photo - Three women   photo - Woman handling fish photo - Women cleaning fish

Doctoral Dissertation Research:  Differential Access to Irrigation Water and Vulnerability to Flood Hazard in the Punjab: An Analysis of Structural Factors Back To Top

Daanish Mustafa
James Wescoat
University of Colorado-Boulder
Geography and Regional Science Program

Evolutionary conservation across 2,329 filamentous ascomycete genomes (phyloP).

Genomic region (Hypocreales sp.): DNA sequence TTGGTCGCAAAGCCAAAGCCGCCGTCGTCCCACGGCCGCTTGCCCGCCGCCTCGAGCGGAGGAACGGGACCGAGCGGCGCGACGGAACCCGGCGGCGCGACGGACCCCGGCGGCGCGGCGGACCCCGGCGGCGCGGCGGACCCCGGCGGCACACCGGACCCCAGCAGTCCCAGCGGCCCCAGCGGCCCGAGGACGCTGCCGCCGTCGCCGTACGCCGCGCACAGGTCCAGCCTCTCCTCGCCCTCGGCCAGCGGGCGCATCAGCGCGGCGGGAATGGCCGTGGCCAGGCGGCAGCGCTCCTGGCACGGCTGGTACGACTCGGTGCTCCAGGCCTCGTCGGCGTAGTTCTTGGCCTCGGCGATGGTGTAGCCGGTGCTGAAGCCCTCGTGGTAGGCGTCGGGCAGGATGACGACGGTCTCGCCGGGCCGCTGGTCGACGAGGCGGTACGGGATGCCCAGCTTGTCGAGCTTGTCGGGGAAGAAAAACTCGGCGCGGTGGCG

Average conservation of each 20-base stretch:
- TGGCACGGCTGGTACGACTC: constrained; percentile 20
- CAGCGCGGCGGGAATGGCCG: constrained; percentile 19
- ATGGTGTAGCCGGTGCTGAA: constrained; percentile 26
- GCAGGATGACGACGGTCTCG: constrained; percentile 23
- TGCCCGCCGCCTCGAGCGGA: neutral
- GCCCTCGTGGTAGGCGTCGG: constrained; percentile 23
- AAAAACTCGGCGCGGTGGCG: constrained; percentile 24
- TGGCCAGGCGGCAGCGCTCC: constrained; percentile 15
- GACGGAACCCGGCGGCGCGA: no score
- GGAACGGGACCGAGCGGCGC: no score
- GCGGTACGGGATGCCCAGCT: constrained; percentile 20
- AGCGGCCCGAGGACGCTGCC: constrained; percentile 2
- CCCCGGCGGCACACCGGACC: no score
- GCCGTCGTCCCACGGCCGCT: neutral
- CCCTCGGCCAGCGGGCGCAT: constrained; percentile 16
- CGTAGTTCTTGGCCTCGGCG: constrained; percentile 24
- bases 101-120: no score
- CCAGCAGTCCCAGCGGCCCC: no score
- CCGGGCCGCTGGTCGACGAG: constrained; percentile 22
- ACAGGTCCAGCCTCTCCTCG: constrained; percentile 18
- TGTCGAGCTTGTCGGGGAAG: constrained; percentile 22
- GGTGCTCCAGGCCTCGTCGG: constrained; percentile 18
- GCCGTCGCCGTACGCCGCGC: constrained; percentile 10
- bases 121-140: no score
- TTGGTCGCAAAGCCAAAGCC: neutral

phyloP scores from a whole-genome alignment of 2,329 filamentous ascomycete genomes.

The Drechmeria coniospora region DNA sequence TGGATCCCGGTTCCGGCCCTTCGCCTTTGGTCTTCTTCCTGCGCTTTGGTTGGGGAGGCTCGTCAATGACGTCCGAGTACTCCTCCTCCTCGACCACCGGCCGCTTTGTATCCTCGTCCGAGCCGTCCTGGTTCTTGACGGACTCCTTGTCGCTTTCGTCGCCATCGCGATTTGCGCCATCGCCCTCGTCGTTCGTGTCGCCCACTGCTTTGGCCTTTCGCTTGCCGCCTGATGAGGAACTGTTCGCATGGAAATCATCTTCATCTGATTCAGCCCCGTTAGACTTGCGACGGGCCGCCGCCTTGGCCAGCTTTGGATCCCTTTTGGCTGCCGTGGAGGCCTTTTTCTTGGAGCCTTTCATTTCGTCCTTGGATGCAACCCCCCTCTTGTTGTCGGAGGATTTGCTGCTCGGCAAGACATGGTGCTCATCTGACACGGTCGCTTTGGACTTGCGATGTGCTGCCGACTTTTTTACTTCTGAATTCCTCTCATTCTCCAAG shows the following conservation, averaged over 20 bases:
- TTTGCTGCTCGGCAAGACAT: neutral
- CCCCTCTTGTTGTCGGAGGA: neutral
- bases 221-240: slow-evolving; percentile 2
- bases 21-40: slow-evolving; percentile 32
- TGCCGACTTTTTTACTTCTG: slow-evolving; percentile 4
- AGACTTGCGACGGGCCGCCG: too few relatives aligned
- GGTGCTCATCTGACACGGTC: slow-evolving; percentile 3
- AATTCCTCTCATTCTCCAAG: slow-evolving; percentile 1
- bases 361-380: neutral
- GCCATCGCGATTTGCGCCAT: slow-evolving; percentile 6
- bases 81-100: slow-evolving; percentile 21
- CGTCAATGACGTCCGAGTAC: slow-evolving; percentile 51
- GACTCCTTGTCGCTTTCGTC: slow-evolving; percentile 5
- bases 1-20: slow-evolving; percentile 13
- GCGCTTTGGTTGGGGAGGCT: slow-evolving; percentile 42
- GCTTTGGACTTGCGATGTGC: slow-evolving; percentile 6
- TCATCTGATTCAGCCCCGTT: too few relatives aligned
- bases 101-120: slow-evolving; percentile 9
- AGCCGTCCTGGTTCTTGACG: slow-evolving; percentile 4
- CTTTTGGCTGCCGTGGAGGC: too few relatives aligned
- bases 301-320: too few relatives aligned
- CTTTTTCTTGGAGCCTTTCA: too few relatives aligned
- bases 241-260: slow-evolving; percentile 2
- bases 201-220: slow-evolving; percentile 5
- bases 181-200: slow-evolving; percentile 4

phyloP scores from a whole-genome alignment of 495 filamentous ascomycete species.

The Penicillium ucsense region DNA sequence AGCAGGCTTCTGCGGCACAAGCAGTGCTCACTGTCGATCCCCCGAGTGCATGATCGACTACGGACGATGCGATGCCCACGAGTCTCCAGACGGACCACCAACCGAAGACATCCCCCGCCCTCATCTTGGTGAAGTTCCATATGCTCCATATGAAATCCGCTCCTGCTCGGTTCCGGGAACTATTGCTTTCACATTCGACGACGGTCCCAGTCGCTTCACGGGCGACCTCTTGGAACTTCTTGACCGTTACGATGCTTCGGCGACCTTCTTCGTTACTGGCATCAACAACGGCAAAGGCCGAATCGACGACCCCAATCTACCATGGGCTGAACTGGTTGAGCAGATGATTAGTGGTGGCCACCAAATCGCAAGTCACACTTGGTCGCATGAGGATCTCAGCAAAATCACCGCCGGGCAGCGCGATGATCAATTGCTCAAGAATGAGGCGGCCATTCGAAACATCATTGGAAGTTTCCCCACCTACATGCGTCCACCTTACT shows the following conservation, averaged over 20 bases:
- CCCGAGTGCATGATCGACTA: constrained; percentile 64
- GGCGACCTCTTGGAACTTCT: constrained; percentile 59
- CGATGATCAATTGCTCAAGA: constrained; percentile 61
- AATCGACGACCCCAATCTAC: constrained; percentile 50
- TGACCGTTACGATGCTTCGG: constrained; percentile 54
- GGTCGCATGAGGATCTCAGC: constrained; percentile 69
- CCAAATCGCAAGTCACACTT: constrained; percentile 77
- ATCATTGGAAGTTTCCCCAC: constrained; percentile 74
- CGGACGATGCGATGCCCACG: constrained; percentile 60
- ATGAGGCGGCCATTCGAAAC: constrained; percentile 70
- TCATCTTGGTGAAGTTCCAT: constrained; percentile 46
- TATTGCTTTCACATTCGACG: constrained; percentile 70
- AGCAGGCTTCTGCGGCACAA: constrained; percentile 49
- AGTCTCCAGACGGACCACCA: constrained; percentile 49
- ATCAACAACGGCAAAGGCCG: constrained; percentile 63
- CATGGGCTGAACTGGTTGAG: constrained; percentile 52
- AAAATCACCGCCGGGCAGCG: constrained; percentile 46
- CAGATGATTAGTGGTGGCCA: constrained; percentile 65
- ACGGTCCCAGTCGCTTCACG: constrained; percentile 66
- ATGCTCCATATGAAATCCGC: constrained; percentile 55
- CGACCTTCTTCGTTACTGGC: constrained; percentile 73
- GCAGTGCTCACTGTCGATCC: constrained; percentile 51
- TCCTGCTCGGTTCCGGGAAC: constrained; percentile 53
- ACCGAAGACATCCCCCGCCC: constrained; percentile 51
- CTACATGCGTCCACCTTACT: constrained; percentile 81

he Indus basin of Pakistan is home to the largest contiguous surface irrigation system in the world.  Working under the supervision of advisor James Wescoat, Daanish Mustafa, investigated the social and geographical reasons for persistent inequities and inefficiencies in irrigation water distribution and vulnerability to flood hazard in the basin.  Mustafa conducted household-level surveys of water users and flood victims at the local level as well as detailed interviews with water managers in the nation to document an assessment of the impact of differential social power on access to irrigation water and vulnerability to flood hazard.  His study found that the large landowners and tenant farmers are the least affected by irrigation water scarcity, while small farmers are affected the most.  Most flood victims attribute their flood hazard vulnerability to their powerlessness and the machinations of the government bureaucracy.  Mustafa also found that the state further accentuated the social power differentials by neglecting social issues and by emphasizing the pursuit of engineering solutions. His results have furthered understanding of vulnerability and have clear policy implications for resource management in Pakistan and in other regions where water shortages and surpluses are volatile.